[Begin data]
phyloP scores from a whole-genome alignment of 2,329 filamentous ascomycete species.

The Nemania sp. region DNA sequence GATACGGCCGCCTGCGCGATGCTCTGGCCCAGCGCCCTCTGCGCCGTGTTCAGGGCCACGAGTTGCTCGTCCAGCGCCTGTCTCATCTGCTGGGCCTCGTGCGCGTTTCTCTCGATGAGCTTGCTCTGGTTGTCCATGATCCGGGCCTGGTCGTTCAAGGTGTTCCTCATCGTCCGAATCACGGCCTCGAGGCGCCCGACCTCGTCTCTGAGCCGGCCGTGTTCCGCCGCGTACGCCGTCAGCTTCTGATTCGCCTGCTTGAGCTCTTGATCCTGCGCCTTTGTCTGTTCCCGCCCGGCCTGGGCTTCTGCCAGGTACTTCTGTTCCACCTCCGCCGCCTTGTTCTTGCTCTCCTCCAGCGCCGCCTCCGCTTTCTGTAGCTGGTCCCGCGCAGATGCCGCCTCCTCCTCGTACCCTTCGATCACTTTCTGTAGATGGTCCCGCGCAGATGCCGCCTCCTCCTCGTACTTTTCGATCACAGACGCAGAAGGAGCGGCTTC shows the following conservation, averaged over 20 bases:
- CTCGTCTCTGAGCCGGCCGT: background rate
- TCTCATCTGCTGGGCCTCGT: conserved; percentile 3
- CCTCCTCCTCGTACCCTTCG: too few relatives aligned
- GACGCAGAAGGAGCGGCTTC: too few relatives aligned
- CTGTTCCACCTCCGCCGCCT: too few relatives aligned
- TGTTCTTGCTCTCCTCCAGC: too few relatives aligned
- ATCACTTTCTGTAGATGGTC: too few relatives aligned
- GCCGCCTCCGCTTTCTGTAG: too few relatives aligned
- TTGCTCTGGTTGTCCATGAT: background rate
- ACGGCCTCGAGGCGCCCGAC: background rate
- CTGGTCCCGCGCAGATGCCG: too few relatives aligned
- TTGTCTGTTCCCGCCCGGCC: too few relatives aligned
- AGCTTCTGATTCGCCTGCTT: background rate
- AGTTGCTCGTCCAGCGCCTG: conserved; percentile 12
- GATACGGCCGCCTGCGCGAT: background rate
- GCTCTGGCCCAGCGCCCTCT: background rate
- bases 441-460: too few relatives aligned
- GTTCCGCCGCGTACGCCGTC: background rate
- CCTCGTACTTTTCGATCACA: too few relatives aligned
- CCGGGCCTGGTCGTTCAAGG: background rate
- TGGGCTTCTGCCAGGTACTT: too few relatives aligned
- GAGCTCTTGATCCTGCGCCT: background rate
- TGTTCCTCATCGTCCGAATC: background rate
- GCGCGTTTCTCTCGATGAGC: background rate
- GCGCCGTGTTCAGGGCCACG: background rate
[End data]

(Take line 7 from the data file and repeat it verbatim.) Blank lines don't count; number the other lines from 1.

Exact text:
- CTGTTCCACCTCCGCCGCCT: too few relatives aligned